2. Are coordinated in collaboration with community Active, direct collaboration with community by the teacher and/or student Community members act as consultants in the project development Community members are informed of the project directly Community members are coincidentally informed or not knowledgeable at all
3. Are integrated into academic curriculum Service-learning as instructional strategy with content/service components integrated Service-learning as a teaching technique with content/service components concurrent Service-learning part of curriculum but sketchy connections, with emphasis on service Service-learning supplemental to curriculum, in essence just a service project or good deed
4. Facilitate active student reflection Students think, share, produce reflective products individually and as group members Students think, share, produce group reflection only Students share with no individual reflective projects Ran out of time for a true reflection; just provided a summary of events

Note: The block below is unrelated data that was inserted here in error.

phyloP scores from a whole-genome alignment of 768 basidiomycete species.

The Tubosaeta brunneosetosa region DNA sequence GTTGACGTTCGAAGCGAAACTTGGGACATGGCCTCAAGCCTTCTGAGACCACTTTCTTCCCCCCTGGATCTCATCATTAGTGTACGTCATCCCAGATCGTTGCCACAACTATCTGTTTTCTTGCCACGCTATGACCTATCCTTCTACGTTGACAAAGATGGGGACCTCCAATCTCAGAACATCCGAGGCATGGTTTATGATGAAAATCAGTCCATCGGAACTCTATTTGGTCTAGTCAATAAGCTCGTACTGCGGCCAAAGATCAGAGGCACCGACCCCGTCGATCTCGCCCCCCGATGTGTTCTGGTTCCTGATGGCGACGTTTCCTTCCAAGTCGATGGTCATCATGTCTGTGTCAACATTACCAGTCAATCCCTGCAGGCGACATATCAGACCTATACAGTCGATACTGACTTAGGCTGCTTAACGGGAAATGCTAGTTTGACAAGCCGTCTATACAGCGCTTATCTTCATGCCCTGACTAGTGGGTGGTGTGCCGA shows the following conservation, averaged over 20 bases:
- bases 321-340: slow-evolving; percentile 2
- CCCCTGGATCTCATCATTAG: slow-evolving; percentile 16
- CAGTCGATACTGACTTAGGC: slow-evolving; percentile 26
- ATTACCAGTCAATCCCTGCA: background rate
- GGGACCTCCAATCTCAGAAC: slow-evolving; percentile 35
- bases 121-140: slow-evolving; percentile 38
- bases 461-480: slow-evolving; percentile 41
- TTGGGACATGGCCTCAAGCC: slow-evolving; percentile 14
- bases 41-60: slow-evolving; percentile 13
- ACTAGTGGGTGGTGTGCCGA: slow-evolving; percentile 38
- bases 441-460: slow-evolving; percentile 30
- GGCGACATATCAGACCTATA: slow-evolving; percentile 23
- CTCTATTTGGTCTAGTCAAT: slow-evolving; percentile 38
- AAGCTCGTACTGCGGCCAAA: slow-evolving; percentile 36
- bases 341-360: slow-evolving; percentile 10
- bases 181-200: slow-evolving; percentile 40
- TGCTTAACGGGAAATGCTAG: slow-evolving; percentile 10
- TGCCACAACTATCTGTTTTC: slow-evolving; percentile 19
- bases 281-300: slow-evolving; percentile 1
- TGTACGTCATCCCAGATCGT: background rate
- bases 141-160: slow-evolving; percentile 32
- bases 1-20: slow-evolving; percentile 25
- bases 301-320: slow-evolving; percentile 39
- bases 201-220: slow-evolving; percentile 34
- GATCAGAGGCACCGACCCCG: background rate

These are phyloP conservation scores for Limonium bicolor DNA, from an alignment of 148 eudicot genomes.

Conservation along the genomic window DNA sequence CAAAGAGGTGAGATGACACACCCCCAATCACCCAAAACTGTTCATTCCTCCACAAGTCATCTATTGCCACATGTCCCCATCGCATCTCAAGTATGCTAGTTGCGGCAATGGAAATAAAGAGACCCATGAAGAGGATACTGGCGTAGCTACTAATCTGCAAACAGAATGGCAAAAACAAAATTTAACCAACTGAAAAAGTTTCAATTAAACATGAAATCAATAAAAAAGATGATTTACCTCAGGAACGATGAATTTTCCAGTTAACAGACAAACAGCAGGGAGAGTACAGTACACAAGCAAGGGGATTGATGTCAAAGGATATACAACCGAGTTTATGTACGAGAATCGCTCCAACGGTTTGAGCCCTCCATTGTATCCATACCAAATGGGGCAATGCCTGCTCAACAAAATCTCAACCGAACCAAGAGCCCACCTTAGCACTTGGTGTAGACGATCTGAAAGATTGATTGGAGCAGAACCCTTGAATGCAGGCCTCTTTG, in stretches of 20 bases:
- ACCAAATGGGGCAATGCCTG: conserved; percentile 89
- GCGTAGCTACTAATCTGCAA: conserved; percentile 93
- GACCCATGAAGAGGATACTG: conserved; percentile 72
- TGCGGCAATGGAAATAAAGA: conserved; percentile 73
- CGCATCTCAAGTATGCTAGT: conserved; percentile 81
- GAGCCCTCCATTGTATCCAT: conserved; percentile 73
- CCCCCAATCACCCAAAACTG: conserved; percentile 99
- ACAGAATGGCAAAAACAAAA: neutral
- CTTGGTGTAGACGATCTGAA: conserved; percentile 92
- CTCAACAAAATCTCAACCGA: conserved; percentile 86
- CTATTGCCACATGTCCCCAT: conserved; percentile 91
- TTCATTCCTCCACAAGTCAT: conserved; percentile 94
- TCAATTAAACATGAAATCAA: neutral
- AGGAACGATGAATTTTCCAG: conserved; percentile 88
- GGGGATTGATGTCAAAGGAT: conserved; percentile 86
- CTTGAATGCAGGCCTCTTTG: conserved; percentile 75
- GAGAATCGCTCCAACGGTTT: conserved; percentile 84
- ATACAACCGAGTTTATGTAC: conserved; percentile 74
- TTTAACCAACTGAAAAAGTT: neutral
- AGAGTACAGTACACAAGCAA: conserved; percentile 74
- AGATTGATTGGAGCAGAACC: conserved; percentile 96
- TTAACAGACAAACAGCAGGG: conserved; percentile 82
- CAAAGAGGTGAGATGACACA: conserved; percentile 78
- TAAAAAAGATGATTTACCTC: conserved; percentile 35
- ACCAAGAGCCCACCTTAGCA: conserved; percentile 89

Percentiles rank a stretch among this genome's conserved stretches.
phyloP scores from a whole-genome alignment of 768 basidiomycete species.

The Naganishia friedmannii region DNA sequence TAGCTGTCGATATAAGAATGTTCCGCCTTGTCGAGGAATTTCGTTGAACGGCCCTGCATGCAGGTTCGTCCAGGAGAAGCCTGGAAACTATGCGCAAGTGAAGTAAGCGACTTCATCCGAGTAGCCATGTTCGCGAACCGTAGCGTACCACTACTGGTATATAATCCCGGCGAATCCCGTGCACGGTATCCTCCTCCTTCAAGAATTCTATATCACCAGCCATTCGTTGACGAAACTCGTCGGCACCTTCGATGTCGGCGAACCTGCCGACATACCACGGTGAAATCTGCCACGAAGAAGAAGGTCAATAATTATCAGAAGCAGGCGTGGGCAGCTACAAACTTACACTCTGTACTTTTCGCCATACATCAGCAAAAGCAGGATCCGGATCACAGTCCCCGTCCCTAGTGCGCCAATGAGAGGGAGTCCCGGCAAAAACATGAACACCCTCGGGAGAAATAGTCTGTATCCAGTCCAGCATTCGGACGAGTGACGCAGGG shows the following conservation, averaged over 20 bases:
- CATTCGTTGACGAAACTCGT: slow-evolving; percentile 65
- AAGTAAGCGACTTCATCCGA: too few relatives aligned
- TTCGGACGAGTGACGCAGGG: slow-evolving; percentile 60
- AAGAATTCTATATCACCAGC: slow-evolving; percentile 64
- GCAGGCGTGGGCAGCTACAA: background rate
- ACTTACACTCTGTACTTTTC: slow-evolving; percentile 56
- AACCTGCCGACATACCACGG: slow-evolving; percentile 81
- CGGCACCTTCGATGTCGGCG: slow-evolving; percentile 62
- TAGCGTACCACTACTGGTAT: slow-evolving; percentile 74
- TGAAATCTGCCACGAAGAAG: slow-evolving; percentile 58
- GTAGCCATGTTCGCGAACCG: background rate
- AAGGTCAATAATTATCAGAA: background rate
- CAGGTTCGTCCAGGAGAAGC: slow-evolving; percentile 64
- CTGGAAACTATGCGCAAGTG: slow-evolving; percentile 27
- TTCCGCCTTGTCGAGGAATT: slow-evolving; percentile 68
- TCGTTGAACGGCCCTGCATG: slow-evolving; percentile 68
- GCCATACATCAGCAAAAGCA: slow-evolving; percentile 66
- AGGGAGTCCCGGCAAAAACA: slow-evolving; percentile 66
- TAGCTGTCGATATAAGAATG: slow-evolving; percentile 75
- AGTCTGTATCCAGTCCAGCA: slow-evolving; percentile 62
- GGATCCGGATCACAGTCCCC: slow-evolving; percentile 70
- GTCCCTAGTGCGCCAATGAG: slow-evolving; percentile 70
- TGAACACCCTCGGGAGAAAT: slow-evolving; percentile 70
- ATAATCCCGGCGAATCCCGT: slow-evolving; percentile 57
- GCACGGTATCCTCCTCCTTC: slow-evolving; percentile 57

5. Use new academic skill/knowledge in real world settings All students have direct application of new skill or knowledge in community service All students have some active application of new skill or knowledge Some students more involved than others or little community service involvement Skill knowledge used mostly in the classroom; no active community service experience
6. Help develop sense of caring for and about others Reflections show affective growth regarding self in community and the importance of service Reflections show generic growth regarding the importance of community service Reflections restricted to pros and cons of particular service project regarding the community Reflections limited to self-centered pros and cons of the service project
7. Improve quality of life for person(s) served Facilitate change or insight; help alleviate a suffering; solve a problem; meet a need or address an issue Changes enhance an already good community situation Changes mainly decorative, but new and unique benefits realized in community Changes mainly decorative, but limited community benefit, or are not new and unique
Source: This rubric is taken from the Coverdell World Wise Schools publication, Looking at Ourselves and Others (Washington, DC: Peace Corps, 1998, p.6).